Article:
The Brain-Changing Power of Conversation
Updated: Jul 6, 2020
As an educator, I regularly notice that research supports universal good human values, such as the importance of fostering a caring environment for the development of children's social skills and behavior. Today, I will share another concept directly related to good human values but also supports the brain development of our children. Yes! It is about the brain-changing power of having conversations with children.
I believe that common sense tells us having regular conversations with our children is healthy for their overall development, including their social-emotional development. The research also supports this and tells us that the conversation with our children helps with their brain development.
Many of you might have heard about 30 million word gap already. It was a 1995 study that shows the huge gap between the number of words spoken in low socio-economic families and high socio-economic families. The study showed the words heard by a child from a high-income family within the first four years of their life revealed a 30 million word difference compared to a child from a low-income family. The study also showed that most of the interactions in low socio-economic families were directives rather than conversations. The study explains the linguistic/academic gap among children from different socioeconomic backgrounds.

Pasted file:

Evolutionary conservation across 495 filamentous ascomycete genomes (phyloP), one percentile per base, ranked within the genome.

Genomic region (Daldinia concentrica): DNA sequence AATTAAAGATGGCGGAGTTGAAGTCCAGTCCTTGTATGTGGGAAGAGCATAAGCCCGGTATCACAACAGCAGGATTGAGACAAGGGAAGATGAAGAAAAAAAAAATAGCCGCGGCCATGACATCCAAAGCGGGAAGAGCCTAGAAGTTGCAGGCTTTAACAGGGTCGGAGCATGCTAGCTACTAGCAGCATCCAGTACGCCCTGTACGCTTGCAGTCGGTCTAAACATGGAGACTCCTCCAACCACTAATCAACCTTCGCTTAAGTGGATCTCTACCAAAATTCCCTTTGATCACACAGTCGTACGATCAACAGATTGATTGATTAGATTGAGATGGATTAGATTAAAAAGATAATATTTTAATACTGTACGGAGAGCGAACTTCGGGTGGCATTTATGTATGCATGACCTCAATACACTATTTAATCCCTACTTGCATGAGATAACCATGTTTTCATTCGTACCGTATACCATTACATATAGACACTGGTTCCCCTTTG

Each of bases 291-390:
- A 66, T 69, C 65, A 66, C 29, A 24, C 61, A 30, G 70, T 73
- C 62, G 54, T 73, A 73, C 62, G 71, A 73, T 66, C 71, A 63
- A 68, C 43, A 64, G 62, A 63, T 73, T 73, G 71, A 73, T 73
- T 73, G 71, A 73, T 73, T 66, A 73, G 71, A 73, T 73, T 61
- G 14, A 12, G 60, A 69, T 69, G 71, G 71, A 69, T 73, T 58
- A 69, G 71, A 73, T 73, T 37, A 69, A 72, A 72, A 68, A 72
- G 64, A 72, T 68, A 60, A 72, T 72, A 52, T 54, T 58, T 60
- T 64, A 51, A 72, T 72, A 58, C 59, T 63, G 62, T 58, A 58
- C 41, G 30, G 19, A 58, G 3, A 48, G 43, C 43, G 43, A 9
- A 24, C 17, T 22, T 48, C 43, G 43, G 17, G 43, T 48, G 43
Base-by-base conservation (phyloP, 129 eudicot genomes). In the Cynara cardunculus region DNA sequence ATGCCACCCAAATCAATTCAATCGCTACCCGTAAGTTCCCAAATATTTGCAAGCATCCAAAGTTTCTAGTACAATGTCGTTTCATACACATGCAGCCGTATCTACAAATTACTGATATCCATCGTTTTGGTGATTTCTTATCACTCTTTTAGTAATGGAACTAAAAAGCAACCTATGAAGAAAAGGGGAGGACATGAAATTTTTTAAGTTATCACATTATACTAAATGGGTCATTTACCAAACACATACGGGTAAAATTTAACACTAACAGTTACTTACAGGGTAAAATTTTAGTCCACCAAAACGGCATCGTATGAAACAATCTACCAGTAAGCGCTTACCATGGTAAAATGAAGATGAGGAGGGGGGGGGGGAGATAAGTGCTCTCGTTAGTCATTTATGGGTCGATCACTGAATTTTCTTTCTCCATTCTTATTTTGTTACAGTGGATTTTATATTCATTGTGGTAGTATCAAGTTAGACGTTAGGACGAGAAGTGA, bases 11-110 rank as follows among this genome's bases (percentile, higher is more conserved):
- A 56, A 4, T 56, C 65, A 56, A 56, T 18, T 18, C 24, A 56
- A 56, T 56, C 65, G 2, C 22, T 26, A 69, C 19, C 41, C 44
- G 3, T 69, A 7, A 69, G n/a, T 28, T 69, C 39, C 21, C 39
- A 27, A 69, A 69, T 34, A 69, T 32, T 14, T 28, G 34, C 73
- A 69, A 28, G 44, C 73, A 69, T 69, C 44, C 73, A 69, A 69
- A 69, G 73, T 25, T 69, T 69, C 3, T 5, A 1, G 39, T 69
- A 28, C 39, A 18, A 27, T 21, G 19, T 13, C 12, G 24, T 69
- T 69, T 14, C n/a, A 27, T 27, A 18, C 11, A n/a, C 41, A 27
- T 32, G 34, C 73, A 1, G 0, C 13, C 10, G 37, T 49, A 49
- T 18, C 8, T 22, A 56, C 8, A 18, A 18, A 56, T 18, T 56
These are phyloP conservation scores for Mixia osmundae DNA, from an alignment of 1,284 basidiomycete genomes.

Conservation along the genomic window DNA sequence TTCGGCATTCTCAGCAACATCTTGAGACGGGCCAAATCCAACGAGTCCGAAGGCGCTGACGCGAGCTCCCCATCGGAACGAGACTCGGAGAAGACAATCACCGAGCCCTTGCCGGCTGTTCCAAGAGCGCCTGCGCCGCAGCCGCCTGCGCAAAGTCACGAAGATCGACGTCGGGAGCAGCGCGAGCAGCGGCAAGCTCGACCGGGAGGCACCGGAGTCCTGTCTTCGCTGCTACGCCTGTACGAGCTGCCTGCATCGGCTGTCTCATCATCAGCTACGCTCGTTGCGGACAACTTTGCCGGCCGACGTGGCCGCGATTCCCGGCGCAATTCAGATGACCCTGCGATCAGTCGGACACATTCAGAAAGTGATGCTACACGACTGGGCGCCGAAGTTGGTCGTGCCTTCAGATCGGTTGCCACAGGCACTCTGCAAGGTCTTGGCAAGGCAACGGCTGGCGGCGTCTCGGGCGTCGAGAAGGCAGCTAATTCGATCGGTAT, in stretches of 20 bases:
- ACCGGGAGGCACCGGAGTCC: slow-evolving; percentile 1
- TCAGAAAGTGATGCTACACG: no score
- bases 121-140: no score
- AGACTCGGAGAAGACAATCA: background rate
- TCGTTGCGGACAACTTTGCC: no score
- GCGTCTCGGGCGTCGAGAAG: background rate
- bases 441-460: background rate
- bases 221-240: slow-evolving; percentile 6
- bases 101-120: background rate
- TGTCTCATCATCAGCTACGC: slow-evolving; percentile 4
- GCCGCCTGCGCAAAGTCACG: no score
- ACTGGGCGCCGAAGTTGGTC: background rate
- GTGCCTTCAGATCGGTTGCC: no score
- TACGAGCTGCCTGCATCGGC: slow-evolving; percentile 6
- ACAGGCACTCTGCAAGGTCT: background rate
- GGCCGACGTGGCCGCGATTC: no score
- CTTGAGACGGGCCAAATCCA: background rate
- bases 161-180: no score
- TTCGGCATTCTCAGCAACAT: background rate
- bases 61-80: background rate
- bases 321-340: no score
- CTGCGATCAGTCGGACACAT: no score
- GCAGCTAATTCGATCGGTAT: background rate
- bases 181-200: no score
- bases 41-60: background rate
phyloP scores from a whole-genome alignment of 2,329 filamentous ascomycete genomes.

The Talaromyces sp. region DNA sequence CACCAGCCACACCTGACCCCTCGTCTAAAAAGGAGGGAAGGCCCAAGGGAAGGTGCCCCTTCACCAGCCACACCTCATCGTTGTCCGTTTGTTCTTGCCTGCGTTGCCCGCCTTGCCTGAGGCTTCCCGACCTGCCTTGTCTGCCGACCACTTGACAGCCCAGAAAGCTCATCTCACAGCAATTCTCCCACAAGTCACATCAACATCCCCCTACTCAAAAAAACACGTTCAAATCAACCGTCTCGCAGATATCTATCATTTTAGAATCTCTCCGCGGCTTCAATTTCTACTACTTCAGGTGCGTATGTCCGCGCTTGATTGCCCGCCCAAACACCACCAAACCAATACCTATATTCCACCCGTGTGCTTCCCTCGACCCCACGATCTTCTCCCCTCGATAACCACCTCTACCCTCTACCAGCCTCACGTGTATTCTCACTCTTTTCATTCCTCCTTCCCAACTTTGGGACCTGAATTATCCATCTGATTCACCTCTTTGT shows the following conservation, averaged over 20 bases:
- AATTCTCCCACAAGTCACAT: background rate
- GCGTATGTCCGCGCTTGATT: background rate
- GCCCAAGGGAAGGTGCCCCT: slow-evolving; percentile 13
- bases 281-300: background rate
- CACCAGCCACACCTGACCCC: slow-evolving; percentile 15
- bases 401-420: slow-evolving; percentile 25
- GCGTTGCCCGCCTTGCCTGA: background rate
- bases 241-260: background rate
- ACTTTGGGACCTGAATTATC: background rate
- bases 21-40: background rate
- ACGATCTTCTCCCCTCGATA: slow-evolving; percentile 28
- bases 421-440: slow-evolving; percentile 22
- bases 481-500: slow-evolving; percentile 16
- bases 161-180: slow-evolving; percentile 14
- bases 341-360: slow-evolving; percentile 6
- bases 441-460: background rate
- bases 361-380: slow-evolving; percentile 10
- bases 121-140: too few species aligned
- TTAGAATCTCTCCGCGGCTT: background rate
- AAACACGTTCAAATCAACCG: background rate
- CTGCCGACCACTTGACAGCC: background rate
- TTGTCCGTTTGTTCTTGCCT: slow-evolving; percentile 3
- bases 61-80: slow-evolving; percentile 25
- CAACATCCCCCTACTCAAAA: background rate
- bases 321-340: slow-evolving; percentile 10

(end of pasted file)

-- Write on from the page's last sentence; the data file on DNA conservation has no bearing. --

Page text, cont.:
A recent study led by Harvard and MIT Ph.D. student Rachel Romeo, with coauthors at both of those institutions and the University of Pennsylvania, also showed that the quality of words spoken to children was more important than the quantity of the words. The study explains this as follows:
“Specifically, after we equate for socioeconomic status, we find that the sheer number of words spoken by an adult was not related to children's neural processing of language, but that the number of conversational turns was. That neural response, in turn, predicted children's language skills. It really is the quality of language exposure that matters, over and above the quantity of words dumped onto a child.”
An article by Bari Walsh explains the key takeaways for educators and parents from this study as follows:
From infancy, parents should look for chances to have conversations with their child — even if it's just responding to coos or gurgles.
Conversational interplay between caregiver and child is enough to transform the biology of kids' brains. The quality of these exchanges is more important than the quantity of words children hear.
Conversation drives literacy skills and cognitive development across all socioeconomic levels, regardless parents' income or education. It's a powerful, actionable, and simple tool for all parents to use.
Again, this is research but don't you think it is also just a good human value to have meaningful and quality conversations with both children and anyone else. As an educator, I always see that there is a good correlation between our universal human values and what is right for our children! Maybe we should listen to our hearts as much as we follow research!